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Thread: Rodenstock's iconic lenses

  1. #41
    Abuser of God's Sunlight
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    Re: Rodenstock's iconic lenses

    Quote Originally Posted by Oren Grad View Post
    So I went rummaging through my literature collection, dug up MTFs for the Apo-Symmar and Apo-Sironar-S series, and picked a couple of focal lengths - 135 and 210 - for close comparison. Taking care to match working apertures and magnifications, they are indeed difficult to tell apart.
    Back when I was shopping/geeking out, I made those same comparisons. The only difference I found was the the Schneider looked slightly better and infinity, the Rodie at 1:10. But these were the kinds of differences that you'd probably never see in real life. They could also be accounted for by differences in test methodology, or overshadowed by sample variation.

  2. #42
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    Re: Rodenstock's iconic lenses

    Quote Originally Posted by Oren Grad View Post
    So I went rummaging through my literature collection, dug up MTFs for the Apo-Symmar and Apo-Sironar-S series, and picked a couple of focal lengths - 135 and 210 - for close comparison. Taking care to match working apertures and magnifications, they are indeed difficult to tell apart.
    I took another look at Rodenstock's published info and see that I was wrong about their widest angle designs being ready to drop into a tilt/shift enclosure. The 23mm and 28mm HR-S lenses, which I assume would be most in demand, have too short a lens–focal plane distance to work with a dslr. Rodenstock has eeked out enough distance to give full movements on a tech camera, but not enough to make room for a reflex mirror. So it makes sense this would be a big investment for them, just like it is for anyone else.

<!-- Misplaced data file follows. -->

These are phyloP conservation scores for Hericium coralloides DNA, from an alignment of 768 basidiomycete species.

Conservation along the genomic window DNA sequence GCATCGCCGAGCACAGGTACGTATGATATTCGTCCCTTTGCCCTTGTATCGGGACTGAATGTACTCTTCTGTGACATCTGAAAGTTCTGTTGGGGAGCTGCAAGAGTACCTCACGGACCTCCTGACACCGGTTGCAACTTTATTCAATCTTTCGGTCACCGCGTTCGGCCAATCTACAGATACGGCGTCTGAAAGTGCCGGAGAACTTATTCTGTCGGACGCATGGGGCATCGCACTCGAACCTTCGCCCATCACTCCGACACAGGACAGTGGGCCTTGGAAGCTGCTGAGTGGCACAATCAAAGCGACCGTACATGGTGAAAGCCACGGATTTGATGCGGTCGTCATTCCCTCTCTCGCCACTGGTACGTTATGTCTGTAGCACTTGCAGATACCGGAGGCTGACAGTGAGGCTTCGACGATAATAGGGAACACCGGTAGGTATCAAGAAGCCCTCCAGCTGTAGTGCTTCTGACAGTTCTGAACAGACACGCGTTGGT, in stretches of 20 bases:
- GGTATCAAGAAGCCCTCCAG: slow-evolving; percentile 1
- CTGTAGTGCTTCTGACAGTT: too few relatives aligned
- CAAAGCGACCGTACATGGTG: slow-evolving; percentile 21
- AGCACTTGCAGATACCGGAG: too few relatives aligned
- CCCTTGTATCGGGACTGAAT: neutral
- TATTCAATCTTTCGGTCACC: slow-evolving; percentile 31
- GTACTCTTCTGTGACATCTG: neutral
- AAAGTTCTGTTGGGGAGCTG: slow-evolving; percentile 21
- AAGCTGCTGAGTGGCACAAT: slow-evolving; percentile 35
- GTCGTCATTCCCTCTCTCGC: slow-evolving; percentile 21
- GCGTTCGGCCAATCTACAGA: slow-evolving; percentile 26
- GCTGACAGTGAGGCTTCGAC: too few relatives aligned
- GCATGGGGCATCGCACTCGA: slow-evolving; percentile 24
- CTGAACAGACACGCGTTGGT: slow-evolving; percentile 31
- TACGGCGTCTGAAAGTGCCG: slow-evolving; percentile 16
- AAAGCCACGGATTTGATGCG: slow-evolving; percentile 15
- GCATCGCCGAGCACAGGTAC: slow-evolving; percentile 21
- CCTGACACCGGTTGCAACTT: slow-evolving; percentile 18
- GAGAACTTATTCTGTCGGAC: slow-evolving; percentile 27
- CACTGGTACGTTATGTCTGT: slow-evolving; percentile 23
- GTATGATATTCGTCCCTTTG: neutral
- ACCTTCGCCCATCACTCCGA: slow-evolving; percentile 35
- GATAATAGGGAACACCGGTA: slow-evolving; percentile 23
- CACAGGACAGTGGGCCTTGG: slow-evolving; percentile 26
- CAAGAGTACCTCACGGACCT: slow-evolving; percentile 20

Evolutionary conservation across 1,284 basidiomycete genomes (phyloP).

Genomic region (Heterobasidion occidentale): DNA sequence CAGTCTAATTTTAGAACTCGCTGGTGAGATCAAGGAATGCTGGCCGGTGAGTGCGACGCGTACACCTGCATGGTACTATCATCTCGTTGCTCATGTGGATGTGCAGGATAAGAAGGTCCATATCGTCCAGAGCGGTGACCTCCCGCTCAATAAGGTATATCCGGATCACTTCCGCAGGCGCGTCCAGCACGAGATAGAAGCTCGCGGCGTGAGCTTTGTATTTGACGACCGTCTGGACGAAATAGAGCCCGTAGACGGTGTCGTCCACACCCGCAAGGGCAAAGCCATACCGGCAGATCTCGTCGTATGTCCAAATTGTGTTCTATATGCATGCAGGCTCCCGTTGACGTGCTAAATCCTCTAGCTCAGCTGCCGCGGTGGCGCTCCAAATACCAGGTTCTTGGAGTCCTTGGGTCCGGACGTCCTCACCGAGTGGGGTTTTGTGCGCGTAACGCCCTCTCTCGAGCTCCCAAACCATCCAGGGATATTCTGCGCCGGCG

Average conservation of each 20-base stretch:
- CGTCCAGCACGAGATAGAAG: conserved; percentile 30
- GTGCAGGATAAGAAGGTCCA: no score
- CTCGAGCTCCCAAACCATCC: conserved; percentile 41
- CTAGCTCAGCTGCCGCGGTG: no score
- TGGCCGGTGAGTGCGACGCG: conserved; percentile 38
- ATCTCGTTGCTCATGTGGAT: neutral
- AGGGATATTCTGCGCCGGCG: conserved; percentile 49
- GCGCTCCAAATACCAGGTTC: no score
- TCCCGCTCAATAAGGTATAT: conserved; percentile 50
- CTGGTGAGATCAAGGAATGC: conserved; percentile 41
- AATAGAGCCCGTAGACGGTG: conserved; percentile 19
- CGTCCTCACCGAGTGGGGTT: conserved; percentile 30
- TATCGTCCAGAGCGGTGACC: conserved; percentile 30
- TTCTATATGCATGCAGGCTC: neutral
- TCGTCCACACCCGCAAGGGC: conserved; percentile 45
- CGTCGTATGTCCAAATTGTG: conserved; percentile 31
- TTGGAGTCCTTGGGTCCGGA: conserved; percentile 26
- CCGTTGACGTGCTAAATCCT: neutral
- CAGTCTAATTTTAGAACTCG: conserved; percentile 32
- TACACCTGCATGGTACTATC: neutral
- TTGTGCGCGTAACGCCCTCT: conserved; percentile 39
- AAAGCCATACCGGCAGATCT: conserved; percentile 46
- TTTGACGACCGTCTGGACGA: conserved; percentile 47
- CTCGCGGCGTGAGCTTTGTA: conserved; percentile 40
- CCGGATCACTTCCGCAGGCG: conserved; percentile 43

3. #43
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    Re: Rodenstock's iconic lenses

    Quote Originally Posted by paulr View Post
    Back when I was shopping/geeking out, I made those same comparisons. The only difference I found was the the Schneider looked slightly better and infinity, the Rodie at 1:10. But these were the kinds of differences that you'd probably never see in real life. They could also be accounted for by differences in test methodology, or overshadowed by sample variation.
    I own both Apo-Symmars and Apo-Sironar-S's and have a pretty good feel for how they actually look on B&W film. For my uses - mostly contact prints, occasionally modest enlargements from smaller formats (up to 4x5) - any residual differences in MTF are irrelevant. They do render OOF areas differently, and I happen to like the Rodenstock look. But in general, as far as I'm concerned, both series are very fine lenses.

  4. #44

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    Re: Rodenstock's iconic lenses

    In the real golden age of Iconic lenses (we could argue about what that is forever) Rodenstock was nobody from nowhere...
    He is no fool who gives what he cannot keep..to gain that which he cannot lose. Jim Elliot, 1949

  5. #45
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    Re: Rodenstock's iconic lenses

    Quote Originally Posted by paulr View Post
    I took another look at Rodenstock's published info and see that I was wrong about their widest angle designs being ready to drop into a tilt/shift enclosure. The 23mm and 28mm HR-S lenses, which I assume would be most in demand, have too short a lens–focal plane distance to work with a dslr. Rodenstock has eeked out enough distance to give full movements on a tech camera, but not enough to make room for a reflex mirror. So it makes sense this would be a big investment for them, just like it is for anyone else.
    I meant this in repsponse to Bob, not Oren ... sorry for the confusion ...

  6. #46
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    Re: Rodenstock's iconic lenses

    Quote Originally Posted by paulr View Post
    I meant this in repsponse to Bob, not Oren ... sorry for the confusion ...
    No problem here, it's a good observation. I guess it's not going to happen, but I too would have liked to see Rodenstock playing in the market for premium SLR lenses.

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